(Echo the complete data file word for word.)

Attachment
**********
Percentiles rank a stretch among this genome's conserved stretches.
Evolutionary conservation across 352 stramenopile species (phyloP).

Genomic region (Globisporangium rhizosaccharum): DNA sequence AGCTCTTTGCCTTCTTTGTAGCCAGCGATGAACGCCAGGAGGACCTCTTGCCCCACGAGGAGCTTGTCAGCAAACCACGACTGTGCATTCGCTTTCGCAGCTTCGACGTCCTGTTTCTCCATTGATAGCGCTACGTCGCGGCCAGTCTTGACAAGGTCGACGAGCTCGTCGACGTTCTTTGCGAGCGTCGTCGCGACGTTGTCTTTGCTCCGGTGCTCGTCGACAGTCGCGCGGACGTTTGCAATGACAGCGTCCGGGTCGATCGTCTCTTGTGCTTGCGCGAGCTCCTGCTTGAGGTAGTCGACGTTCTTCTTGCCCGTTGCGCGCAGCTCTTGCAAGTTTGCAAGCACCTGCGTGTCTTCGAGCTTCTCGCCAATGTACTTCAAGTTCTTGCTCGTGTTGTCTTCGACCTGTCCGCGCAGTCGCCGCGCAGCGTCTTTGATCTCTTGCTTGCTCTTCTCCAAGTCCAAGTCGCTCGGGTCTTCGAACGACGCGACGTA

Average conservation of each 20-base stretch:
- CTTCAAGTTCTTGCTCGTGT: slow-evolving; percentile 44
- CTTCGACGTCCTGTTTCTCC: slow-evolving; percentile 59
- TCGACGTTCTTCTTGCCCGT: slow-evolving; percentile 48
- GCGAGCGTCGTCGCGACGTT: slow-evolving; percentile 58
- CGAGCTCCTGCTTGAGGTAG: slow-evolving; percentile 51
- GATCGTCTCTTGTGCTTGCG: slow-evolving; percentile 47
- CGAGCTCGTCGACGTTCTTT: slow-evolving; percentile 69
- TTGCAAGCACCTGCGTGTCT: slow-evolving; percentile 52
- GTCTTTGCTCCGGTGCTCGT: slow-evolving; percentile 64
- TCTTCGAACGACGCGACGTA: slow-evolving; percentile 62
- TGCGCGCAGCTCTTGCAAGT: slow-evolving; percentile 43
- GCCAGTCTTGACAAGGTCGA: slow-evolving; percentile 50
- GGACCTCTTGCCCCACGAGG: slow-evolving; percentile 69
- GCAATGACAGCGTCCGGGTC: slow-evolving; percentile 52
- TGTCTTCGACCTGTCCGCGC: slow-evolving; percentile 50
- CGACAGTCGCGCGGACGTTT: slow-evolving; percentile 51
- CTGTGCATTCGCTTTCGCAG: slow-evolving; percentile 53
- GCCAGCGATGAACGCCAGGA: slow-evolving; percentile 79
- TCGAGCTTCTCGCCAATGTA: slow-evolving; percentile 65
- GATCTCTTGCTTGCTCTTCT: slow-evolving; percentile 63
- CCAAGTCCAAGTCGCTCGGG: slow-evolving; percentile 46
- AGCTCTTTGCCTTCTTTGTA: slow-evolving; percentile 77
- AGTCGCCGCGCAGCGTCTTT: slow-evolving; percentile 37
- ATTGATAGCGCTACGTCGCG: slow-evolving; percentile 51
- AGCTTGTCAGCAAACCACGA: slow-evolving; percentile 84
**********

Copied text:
Percentiles rank a stretch among this genome's conserved stretches.
Evolutionary conservation across 352 stramenopile species (phyloP).

Genomic region (Globisporangium rhizosaccharum): DNA sequence AGCTCTTTGCCTTCTTTGTAGCCAGCGATGAACGCCAGGAGGACCTCTTGCCCCACGAGGAGCTTGTCAGCAAACCACGACTGTGCATTCGCTTTCGCAGCTTCGACGTCCTGTTTCTCCATTGATAGCGCTACGTCGCGGCCAGTCTTGACAAGGTCGACGAGCTCGTCGACGTTCTTTGCGAGCGTCGTCGCGACGTTGTCTTTGCTCCGGTGCTCGTCGACAGTCGCGCGGACGTTTGCAATGACAGCGTCCGGGTCGATCGTCTCTTGTGCTTGCGCGAGCTCCTGCTTGAGGTAGTCGACGTTCTTCTTGCCCGTTGCGCGCAGCTCTTGCAAGTTTGCAAGCACCTGCGTGTCTTCGAGCTTCTCGCCAATGTACTTCAAGTTCTTGCTCGTGTTGTCTTCGACCTGTCCGCGCAGTCGCCGCGCAGCGTCTTTGATCTCTTGCTTGCTCTTCTCCAAGTCCAAGTCGCTCGGGTCTTCGAACGACGCGACGTA

Average conservation of each 20-base stretch:
- CTTCAAGTTCTTGCTCGTGT: slow-evolving; percentile 44
- CTTCGACGTCCTGTTTCTCC: slow-evolving; percentile 59
- TCGACGTTCTTCTTGCCCGT: slow-evolving; percentile 48
- GCGAGCGTCGTCGCGACGTT: slow-evolving; percentile 58
- CGAGCTCCTGCTTGAGGTAG: slow-evolving; percentile 51
- GATCGTCTCTTGTGCTTGCG: slow-evolving; percentile 47
- CGAGCTCGTCGACGTTCTTT: slow-evolving; percentile 69
- TTGCAAGCACCTGCGTGTCT: slow-evolving; percentile 52
- GTCTTTGCTCCGGTGCTCGT: slow-evolving; percentile 64
- TCTTCGAACGACGCGACGTA: slow-evolving; percentile 62
- TGCGCGCAGCTCTTGCAAGT: slow-evolving; percentile 43
- GCCAGTCTTGACAAGGTCGA: slow-evolving; percentile 50
- GGACCTCTTGCCCCACGAGG: slow-evolving; percentile 69
- GCAATGACAGCGTCCGGGTC: slow-evolving; percentile 52
- TGTCTTCGACCTGTCCGCGC: slow-evolving; percentile 50
- CGACAGTCGCGCGGACGTTT: slow-evolving; percentile 51
- CTGTGCATTCGCTTTCGCAG: slow-evolving; percentile 53
- GCCAGCGATGAACGCCAGGA: slow-evolving; percentile 79
- TCGAGCTTCTCGCCAATGTA: slow-evolving; percentile 65
- GATCTCTTGCTTGCTCTTCT: slow-evolving; percentile 63
- CCAAGTCCAAGTCGCTCGGG: slow-evolving; percentile 46
- AGCTCTTTGCCTTCTTTGTA: slow-evolving; percentile 77
- AGTCGCCGCGCAGCGTCTTT: slow-evolving; percentile 37
- ATTGATAGCGCTACGTCGCG: slow-evolving; percentile 51
- AGCTTGTCAGCAAACCACGA: slow-evolving; percentile 84